Chew takes turn at Etchells Worlds

Published on October 25th, 2018

Brisbane, Australia (October 25, 2018) – The milestone of six races was hit today at the 2018 Etchells World Championship, confirming it as an official series for the 94-boat fleet that collected two more races today. And with big scores littered among the top ten, new leader Matt Chew (above) was the exception after posting a 1-3.

Chew won the 2009 Etchells World Championship as part of Jason Muir’s crew then. These days he skippers Gen XY, with Brian Donovan, Ash Deeks, and Ben Vercoe as crew, and today’s performance has them seven points clear on the overall tally from Racer C out of Hong Kong (Mark Thornburrow, Mike Huang, Alexander Conway, and 470 superstar, Will Ryan.

A further 27 points astern is third place, USA 1464, Skanky Gene, which is Jay Cross, Mike Buckly, George Peet, and Eric Shampain. That might sound like a lot, but not after they discard a 22nd once the seventh race is completed.

While there remain three more races, Chew will embrace the limelight for now. “It is my first bullet (race win) in a World Championship, as the best we did in 2009 was a fourth place. We are not really thinking about what might eventuate just yet. There is still the matter of those potential 300 points to keep us very focussed, and we were just all talking about that on the way back in. Maybe tomorrow night we might just dare to imagine.

“We had a good day out there, and our worst result so far is a 17th, which is not too bad and a keeper normally, so we’ll see how that insurance pans out tomorrow. Hopefully we only score three more points, which will make the calculations a bit easier for us. It is really hard out there, so you have to get everything going correctly. You just have to try and avoid being in gas (disturbed air from other boats), which can dent your prospects pretty quickly.

“It is unbelievable on the downwind leg when you see some of the mega-sailors still coming upwind, and a big reminder that it can easily be you. It is our home club and we know the water pretty well, so we’ll see what happens. Three’s the dream…”

Poised to discard an 18th, Thornburrow is not done yet and won’t bet against his secret weapon, 470 Olympic medalist crew Will Ryan. “We’re relying on Will’s knowledge a lot, as he grew up here, and trained a lot out on Moreton Bay. He knows his way around better than any of us, and he’s calling all the shots. We’re feeling pretty good and reasonably confident, and we’re happy with the situation, overall.”

Local knowledge will be handy tomorrow as a change of scenery arrives. It is going to be hot at 35˚C with 15 knots on offer and 25-30 later in the day, plus the chance of a thunderstorm too.

“It will be nice if the extra wind does arrive tomorrow, and it will be good to get another two races completed,” adds Thornburrow. “We are certainly going to be trying to make them all count. It will also be good to finish earlier, so maybe the Black Flag will appear sooner tomorrow.”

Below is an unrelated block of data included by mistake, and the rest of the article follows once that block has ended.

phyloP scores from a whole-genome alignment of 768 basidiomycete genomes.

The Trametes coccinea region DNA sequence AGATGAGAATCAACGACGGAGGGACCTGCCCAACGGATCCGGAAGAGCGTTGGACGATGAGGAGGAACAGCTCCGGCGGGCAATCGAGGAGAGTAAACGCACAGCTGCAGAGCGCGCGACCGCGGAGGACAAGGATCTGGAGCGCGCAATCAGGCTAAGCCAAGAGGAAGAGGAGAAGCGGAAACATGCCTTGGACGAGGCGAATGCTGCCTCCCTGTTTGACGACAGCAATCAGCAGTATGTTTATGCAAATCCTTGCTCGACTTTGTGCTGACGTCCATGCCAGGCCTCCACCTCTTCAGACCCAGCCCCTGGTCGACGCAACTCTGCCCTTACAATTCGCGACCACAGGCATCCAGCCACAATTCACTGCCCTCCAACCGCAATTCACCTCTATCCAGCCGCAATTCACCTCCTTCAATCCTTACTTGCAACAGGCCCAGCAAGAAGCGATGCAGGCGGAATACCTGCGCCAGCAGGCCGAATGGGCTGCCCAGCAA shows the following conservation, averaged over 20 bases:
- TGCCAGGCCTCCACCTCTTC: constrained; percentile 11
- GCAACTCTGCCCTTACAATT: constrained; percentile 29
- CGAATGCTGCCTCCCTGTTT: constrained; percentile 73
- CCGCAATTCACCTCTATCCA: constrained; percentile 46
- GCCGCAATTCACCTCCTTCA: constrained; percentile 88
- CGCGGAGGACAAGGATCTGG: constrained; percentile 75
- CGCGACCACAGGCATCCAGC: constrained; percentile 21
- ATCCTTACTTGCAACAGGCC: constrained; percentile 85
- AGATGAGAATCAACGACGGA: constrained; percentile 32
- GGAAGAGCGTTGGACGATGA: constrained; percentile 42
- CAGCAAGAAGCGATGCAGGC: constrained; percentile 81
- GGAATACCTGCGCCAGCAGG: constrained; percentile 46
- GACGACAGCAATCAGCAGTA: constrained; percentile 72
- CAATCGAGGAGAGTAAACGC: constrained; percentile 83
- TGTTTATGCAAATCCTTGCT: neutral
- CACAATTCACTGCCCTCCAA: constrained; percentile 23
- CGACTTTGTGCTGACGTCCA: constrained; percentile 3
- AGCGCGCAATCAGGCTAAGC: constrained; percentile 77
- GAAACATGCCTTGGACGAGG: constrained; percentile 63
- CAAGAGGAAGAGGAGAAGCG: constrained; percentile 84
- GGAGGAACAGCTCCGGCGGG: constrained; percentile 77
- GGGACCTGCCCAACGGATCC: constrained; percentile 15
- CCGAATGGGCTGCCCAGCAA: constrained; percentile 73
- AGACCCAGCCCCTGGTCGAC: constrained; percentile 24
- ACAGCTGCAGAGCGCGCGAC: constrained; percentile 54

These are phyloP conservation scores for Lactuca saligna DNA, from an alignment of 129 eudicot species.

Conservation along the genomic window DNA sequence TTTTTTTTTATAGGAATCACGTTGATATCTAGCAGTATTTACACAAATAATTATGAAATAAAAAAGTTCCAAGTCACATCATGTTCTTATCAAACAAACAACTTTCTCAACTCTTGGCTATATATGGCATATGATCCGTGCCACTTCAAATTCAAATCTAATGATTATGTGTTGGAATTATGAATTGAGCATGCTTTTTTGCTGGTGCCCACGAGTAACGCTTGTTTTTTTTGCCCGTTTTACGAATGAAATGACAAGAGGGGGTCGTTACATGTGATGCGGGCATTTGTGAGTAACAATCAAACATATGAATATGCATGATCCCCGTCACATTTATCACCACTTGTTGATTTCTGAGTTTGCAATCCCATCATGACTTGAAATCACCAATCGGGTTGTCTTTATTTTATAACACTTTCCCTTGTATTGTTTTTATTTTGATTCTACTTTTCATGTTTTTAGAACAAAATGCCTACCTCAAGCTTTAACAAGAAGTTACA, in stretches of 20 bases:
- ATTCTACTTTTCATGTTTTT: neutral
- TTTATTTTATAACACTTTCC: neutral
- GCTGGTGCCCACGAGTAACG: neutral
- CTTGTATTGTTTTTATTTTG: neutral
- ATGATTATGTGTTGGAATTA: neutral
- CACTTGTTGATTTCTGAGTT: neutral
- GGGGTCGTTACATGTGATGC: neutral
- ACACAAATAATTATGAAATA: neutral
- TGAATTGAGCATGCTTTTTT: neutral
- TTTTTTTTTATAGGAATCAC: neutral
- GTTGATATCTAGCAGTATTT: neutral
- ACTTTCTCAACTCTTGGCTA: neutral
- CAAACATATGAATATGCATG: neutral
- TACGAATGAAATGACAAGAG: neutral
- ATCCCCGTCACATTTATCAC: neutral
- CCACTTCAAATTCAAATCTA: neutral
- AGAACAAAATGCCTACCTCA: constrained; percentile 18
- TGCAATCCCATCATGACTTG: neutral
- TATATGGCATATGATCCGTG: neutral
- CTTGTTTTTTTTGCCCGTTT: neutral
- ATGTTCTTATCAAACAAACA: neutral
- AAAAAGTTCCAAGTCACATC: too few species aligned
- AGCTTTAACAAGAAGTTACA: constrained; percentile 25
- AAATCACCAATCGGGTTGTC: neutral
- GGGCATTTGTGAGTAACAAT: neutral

Matching Chew today was Lawrie Smith and his team of Richard Parslow, Goncalo Ribeiro, and Pedro Andrade on Alfie (GBR 1434), posting a 3-1 to rise to fourth overall.

“We’ve been going pretty well downwind for most of the week,” notes Smith. “Today seemed to suit our sailing, I think. Just getting the waves right, in terms of angle and we also seemed to be in the best pressure. Being fast downwind is a good thing to have in your armory.”

In talking about the anticipated stronger breezes tomorrow, Smith just said, “We prefer it to be like today. We’re OK in the heavier stuff, it is just that there are people faster than us in those conditions. We did a lot of training in the UK this year, and unusually there were very light or non-existent winds all season. The long, hot summer meant we had three weekends of no sailing.

“We thought when we came here it was going to be big breezes, but it has not been as much as a lot of people probably thought. Certainly getting to know the tides has been a big part of it all. I think we may really only be getting to grips with it now. If we could have done a few more regattas here, then it would have helped.

“Of course, having to do penalty turns is never going to help either, and we did have to do that on one of the earlier days. All in all, it is nice to win a race. Get a bad start and it is hard to get in the top 20, let alone the top 10, so we’ll just have to see. It is a very tough fleet and there are no slow boats. You just have to stay right on it.”

Racing continues tomorrow where it is hoped that two additional races will be completed. In the process, not only will the overall result become clearer, but also that for the other divisions, namely Masters, Grand Masters, Female Helm, Youth and Corinthian, with the latter all having amateur status.

The 9-race World Championship, which provides a discard after race 7, will be held October 22-27.

Event detailsResultsFacebook

Day Four Results (Top 10 of 94; 6 races)

Source: John Curnow

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